Note: ISO and EI are not the same thing, even though they use similar numbers. ISO is very specifically the sensitivity of the camera, it is a measure of the sensors response to light. EI (Exposure Index) is a camera setting that alters the cameras EXPOSURE settings, EI does not change the sensitivity of the camera in any way.
ENABLE A MLUT (LUT).
To take full advantage of the Cine EI mode the next step is to enable a MLUT for the viewfinder and also optionally for the HDMI and SDI outputs. YOU MUST ENABLE A MLUT FOR CINE EI TO WORK.
My recommendation is as a minimum to enable a MLUT for the viewfinder. If you wish to record S-Log3 to an external recorder then you should not add a MLUT to the SDI/HDMI output. But if you are using an external monitor purely for monitoring it may be desirable to enable an MLUT for the SDI/HDMI output.
The default MLUT is Sony’s s709 LUT. This is the same LUT as used by the Venice digital cinema camera. s709 is designed to be a starting point for a film style look. To achieve this film style look it uses brightness levels more commonly found in feature films rather than the levels normally used in the majority of regular TV shows.
LUT EXPOSURE LEVELS
There are some important things to understand about different MLUTs and Base Looks. Each MLUT/Look will have it’s own optimum brightness levels. They will not all be the same. Some will be brighter or darker than others when exposed correctly, so it’s vital that you understand what levels any MLUT that you chose to use needs to be exposed at.
Another MLUT that the FX6 includes is Sony’s 709(800) LUT. This MLUT is more closely aligned with the levels used in normal TV productions, so it looks quite different to s709 and has very different brightness levels when exposed correctly.
The chart below gives the “correct” exposure values for S-Log3 as well as some guide values based on my own measurements for the s709 and 709(800) MLUTs found in the FX6.
Average Skin Tones
90% Reflectivity white card (add 2-3% for white paper).
MEASURING THE EXPOSURE.
There are many ways to measure your exposure when shooting using S-Log3 and MLUT’s. You could choose to use a light meter, in which case the light meter would be set to match the EI (Exposure Index) value set in the camera.
You can just look at the image in the viewfinder and judge when it looks right. Most of the time this is going to be OK, but it isn’t particularly accurate and if shooting outside in bright sunshine it may be difficult to see an unshaded LCD screen correctly.
My preferred method is to use a white card or grey card and then use the cameras built in video signal monitor and the waveform display to actually measure the brightness of the grey card or white card.
Note: When referring to a “white” exposure this means the exposure level of a white card that reflects 90% of the light that falls on it. It is not how bright your highlights are, or how bright clouds are. It is the brightness of a diffuse white card. A piece of white paper or a white shirt can be used if you don’t have a proper white card, but be aware that white printer paper or white fabrics are treated with brightening agents to make them look “bright” so white paper and white fabrics will be a little brighter, perhaps 94% reflectivity compared to 90% of a proper white card and this should be allowed for.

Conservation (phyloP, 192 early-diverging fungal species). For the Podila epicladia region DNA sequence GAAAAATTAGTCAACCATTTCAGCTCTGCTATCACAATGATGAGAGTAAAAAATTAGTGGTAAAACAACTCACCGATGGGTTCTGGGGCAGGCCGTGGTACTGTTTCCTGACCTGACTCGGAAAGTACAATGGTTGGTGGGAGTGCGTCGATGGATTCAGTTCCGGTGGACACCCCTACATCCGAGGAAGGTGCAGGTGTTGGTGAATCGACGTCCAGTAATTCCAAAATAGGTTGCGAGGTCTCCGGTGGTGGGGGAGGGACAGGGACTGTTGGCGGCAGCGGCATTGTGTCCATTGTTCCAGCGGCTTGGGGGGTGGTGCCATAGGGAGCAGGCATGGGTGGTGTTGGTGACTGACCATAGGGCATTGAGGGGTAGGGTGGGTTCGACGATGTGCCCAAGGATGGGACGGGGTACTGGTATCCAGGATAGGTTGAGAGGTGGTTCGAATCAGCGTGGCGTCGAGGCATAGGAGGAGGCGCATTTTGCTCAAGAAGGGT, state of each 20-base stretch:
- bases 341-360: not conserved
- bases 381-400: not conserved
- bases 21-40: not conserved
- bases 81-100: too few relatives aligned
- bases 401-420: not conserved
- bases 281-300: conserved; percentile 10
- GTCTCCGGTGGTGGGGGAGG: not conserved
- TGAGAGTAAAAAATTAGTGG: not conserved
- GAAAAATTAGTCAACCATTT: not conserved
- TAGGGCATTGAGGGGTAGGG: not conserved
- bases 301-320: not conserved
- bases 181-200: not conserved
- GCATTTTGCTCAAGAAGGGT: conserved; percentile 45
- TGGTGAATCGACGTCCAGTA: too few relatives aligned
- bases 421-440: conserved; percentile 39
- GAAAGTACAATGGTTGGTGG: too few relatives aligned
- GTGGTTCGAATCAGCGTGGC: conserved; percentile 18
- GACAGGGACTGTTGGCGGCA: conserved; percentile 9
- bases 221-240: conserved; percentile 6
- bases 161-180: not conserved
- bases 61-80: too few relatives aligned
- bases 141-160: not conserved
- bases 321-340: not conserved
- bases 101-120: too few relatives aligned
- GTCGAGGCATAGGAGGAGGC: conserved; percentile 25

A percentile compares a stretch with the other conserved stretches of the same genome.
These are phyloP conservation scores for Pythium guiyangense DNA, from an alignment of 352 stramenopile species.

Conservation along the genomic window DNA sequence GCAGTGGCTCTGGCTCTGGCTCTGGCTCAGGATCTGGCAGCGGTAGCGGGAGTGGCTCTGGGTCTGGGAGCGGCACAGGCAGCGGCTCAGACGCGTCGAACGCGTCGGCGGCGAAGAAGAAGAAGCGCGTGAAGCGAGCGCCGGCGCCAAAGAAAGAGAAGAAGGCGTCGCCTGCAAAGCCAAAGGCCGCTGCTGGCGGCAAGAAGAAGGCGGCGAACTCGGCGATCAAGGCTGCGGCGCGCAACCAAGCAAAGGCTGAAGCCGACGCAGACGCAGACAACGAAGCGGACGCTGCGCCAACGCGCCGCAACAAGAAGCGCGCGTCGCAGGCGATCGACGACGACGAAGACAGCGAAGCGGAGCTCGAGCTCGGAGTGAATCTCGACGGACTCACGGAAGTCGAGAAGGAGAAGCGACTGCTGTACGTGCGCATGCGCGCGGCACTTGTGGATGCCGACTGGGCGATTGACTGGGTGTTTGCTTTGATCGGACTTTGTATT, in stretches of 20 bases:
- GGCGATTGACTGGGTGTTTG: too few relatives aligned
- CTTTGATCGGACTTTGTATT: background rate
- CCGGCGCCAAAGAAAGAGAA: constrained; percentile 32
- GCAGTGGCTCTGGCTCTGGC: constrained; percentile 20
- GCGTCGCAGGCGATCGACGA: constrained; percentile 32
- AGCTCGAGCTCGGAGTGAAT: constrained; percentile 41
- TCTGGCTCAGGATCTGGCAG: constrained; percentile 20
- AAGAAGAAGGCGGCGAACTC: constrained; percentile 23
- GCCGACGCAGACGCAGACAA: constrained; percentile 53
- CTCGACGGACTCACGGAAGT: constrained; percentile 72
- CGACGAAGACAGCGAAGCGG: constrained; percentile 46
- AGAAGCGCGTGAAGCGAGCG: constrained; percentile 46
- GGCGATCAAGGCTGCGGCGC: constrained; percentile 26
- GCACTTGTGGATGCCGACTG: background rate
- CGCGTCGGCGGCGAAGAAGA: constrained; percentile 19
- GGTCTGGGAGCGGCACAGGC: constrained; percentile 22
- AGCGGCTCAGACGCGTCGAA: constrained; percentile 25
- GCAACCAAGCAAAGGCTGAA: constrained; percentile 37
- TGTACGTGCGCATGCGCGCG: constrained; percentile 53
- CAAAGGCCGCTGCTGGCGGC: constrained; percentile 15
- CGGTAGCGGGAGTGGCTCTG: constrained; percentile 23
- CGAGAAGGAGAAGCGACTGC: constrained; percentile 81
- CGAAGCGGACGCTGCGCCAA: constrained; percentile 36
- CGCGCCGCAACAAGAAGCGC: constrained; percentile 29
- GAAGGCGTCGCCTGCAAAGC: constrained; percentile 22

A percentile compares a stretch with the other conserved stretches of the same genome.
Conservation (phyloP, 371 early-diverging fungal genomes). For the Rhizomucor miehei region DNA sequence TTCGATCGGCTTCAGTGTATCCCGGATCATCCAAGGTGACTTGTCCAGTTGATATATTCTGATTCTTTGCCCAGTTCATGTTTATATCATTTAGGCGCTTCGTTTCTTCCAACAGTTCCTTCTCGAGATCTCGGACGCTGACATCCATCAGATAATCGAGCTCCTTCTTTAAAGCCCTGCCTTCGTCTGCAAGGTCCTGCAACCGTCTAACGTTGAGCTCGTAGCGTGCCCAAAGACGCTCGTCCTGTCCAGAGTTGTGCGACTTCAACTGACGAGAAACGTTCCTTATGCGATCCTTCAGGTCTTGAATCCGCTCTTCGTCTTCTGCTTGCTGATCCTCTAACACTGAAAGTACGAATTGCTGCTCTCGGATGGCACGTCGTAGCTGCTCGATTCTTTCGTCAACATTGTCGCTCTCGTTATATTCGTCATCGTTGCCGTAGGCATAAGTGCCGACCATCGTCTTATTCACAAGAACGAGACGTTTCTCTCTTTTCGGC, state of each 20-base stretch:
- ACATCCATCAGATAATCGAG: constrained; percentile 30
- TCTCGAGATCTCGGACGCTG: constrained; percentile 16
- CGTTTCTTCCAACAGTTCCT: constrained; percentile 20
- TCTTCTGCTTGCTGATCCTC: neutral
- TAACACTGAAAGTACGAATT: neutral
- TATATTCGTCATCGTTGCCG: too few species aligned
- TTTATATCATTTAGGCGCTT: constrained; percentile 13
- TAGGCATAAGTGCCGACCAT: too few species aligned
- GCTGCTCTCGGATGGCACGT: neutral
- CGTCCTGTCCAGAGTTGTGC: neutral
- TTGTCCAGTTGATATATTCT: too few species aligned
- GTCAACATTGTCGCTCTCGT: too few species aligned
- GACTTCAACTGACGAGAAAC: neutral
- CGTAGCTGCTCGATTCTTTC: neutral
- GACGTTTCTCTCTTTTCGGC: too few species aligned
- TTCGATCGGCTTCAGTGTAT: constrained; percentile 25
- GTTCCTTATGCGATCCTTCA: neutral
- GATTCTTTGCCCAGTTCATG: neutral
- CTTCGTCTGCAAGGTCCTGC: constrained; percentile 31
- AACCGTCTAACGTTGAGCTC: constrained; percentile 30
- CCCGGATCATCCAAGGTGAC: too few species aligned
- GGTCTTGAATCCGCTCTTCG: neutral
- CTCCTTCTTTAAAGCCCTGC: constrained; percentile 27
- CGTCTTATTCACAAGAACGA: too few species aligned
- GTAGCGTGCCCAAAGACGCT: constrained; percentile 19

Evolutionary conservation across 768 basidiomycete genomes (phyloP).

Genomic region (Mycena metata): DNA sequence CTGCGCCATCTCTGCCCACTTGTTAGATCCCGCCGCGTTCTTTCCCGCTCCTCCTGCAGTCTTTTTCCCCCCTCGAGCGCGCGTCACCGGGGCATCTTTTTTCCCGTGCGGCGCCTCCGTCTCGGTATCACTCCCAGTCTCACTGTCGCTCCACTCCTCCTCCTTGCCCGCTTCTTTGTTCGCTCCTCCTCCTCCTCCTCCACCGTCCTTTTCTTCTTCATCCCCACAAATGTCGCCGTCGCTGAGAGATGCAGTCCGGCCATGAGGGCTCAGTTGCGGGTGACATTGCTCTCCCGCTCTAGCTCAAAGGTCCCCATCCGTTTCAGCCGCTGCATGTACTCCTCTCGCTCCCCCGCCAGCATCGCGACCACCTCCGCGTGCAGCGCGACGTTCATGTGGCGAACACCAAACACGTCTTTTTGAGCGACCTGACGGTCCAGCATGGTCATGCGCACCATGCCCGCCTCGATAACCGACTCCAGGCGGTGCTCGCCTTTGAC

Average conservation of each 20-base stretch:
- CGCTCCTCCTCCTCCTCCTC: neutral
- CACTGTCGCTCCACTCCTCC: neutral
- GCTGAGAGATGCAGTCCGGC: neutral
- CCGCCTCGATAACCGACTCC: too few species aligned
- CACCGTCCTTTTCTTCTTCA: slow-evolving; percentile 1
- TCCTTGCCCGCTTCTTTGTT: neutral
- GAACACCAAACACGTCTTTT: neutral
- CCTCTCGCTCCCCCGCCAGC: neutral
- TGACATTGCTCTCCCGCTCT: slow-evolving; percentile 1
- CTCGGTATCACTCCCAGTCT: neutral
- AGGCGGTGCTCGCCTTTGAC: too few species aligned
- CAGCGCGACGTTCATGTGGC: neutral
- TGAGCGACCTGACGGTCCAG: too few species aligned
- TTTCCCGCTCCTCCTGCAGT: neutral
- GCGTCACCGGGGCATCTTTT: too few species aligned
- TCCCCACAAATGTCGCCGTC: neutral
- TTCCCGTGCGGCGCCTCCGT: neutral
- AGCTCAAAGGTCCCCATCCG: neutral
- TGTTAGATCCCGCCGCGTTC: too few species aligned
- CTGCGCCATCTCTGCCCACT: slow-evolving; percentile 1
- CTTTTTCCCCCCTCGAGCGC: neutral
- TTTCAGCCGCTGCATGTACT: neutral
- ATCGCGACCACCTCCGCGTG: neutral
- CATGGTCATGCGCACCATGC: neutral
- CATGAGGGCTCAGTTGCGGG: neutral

The Waveform Display.
If you are not familiar with a waveform display it is actually really easy to understand. The bottom of the waveform is black and the very top is 109%, the brightest that the camera can ever record to.
The left hand side is the left of the video image and the right is the right side of the video image. The thin grey reference lines across the waveform display are at 0% (the darkest a video image should ever normally be), 25%, 50%, 75% and 100%.
In addition the FX6’s waveform display includes 2 yellow lines. The position of these yellow lines is determined by the levels that the cameras zebras are set to. By default the lower yellow line will be at 70% to match Zebra 1 and the upper line at 100% to match zebra 2.
WHAT ARE YOU MEASURING?
The waveform display measures the signal that is on the HDMI and the SDI output. So when you turn on the MLUT for the HDMI/SDI it is the levels of the MLUT that are being measured. If you don’t have an MLUT enabled for the SDI/HDMI then you will be measuring the recorded S-Log3 level. What the waveform is measuring is indicated just above the waveform display, in the example above we can see it is indicating LUT s709, so we are measuring the s709 LUT.
UNDERSTANDING HOW IT ALL WORKS.
To make it easier to understand how CineEI works I find it easier to start by turning OFF the LUT for the SDI and HDMI and measuring the exposure of the S-Log3. If you do this when the the Exposure Index (EI) is set so that it is equal to the Recording or Base ISO then you can use a white card or piece of white paper to establish the correct exposure for the S-Log3. Once you have done that you can then enable the MLUT and check the exposure of the LUT. So, lets see how we do that:
FIRST CHECK AND SET THE EXPOSURE INDEX LEVELS.
With the cameras base ISO set to low / 800 ISO I recommend that you set the EI levels in the main menu SHOOTING – ISO/Gain/EI as follows:
ISO/GAIN BUTTON and CHANGING THE EI:
When using the CineEI mode you can change the EI value several ways. The most commonly used ways will likely be via the L/M/H ISO/Gain switch or by pressing the ISO/Gain button and then using the multi-function dial (MFD) to change the EI. Do note that when you use the multi-function dial or Direct Menu to change the EI this new EI setting changes the preset value associated with the current position of the L/M/H switch.